Geissler’s Supermarket expands its reach in CT with the purchase of Simsbury grocer

A local supermarket chain is expanding its network of stores. Geissler’s Supermarket will acquire Simsbury grocery store Fitzgerald’s Foods, though the store will keep its name.

Geissler’s officials announced Friday morning that they hopes to retain the entire staff of Fitzgerald’s Foods, including its current owners, under a purchase agreement that is expected to close in mid-June.

The deal will expand on Geissler’s group of seven stores across Connecticut and Massachusetts, including in Granby, East Windsor, Somers, and South Windsor.

Fitzgerald’s Foods is currently independently owned and operated by Bryan and Sandy DeVoe, who purchased it from the Fitzgerald family in July 2010.

Geissler’s spokesperson Carol Carlson said Friday afternoon that the sale came about due to an existing close relationship between the two companies, including sharing the same wholesaler.

Carlson said Fitzgerald’s Foods will stay as Fitzgerald’s Foods once the sale is completed, “until or if ever comes a time to change it.”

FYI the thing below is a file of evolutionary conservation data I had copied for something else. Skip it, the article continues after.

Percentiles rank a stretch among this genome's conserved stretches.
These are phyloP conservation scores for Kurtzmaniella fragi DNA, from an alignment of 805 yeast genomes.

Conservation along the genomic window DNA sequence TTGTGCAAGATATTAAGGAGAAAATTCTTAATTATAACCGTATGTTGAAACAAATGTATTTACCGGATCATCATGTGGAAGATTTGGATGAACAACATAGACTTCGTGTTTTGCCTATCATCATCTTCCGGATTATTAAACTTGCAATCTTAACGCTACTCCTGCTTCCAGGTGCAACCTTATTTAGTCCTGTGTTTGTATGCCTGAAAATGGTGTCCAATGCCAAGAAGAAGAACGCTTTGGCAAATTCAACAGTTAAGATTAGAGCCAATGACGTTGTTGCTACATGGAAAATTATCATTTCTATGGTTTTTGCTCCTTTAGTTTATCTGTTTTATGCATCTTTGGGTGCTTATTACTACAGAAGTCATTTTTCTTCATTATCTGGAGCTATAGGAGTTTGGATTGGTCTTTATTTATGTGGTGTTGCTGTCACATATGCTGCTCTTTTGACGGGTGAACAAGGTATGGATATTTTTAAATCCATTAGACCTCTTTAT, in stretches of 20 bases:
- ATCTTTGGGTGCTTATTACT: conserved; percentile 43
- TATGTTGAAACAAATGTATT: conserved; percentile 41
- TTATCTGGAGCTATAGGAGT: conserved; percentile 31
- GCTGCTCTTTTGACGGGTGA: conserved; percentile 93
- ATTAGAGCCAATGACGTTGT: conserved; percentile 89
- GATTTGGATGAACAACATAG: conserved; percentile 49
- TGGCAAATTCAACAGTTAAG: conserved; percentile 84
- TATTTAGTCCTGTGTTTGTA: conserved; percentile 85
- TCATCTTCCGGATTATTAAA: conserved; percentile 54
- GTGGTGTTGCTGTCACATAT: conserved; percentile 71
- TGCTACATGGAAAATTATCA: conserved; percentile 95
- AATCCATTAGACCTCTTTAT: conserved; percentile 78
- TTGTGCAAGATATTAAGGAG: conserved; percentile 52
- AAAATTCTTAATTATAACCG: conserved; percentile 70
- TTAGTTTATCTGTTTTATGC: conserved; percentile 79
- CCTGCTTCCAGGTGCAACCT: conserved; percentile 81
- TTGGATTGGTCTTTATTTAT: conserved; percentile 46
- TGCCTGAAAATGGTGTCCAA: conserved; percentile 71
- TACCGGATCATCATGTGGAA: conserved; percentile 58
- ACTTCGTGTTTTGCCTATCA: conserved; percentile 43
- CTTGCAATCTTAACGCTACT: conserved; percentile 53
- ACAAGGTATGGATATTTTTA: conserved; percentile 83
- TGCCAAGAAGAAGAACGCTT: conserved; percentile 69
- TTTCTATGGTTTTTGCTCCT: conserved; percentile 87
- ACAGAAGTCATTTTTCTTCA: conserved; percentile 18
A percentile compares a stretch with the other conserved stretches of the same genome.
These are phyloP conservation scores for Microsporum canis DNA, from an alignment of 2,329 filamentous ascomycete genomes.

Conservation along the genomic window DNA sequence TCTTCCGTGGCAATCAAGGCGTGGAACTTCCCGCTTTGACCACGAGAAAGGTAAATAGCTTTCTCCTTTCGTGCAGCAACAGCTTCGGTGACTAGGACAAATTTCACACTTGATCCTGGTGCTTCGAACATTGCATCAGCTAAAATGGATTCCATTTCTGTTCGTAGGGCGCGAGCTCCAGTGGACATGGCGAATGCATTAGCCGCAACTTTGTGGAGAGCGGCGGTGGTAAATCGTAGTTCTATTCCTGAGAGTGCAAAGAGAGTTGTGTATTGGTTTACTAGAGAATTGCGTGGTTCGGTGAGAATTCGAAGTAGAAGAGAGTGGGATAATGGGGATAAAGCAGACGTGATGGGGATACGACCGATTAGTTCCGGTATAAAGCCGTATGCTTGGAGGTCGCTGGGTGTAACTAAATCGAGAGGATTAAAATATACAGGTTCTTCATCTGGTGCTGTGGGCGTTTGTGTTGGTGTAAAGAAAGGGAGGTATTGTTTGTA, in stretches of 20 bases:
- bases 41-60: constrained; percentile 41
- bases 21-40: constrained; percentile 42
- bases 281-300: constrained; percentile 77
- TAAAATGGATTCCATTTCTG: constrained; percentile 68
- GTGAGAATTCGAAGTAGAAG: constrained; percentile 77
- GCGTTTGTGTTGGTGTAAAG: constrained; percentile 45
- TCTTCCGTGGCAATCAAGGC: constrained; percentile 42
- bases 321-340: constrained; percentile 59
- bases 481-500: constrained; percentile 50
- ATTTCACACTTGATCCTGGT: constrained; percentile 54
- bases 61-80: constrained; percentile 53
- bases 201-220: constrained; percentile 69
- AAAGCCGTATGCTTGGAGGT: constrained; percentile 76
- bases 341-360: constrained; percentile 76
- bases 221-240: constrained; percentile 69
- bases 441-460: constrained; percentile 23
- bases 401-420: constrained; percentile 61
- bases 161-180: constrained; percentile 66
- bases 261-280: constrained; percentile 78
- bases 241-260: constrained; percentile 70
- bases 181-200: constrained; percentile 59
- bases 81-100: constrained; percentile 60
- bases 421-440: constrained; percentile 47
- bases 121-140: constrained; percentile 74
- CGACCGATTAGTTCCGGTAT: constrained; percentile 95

Geissler’s plans to “bring the best of Fitzgerald’s and best of Geissler’s together to create a better shopping experience,” Carlson said.

Bob Rybick, president and CEO of Geissler’s, said in a statement that Fitzgerald’s Foods has a long history in Simsbury that Geissler’s plans to uphold.

“It was clear, early on, that we share the same commitment to fresh, quality foods and locally produced products as the DeVoes,” Rybick said. “We plan to continue those great traditions, and learn from their expertise in fresh to enhance both Fitzgerald’s and all the Geissler’s stores in the future.”

Geissler’s acquisition comes at a time of transformation for two of the company’s existing stores. The Geissler’s in Granby celebrated its grand reopening on May 4, adding on a new kitchen and expanded bakery and deli departments, while the South Windsor supermarket and its immediate surroundings could receive a major facelift as a development is planned for the plaza it occupies.

Carlson said the landlord of its South Windsor store and the developer looking to revitalize the property are working with the town on redevelopment plans.

“In the meantime, we will continue to support the South Windsor community,” Carlson said.

Original article found at CT Insider.

Big Y’s Store Remodels Focus On Sustainability First

Big Y has been making significant strides in enhancing its stores across the region, opening 26 locations since 2022. These remodels align with the company’s broader strategy to focus on sustainability and modernize its retail spaces to create a more enjoyable shopping experience.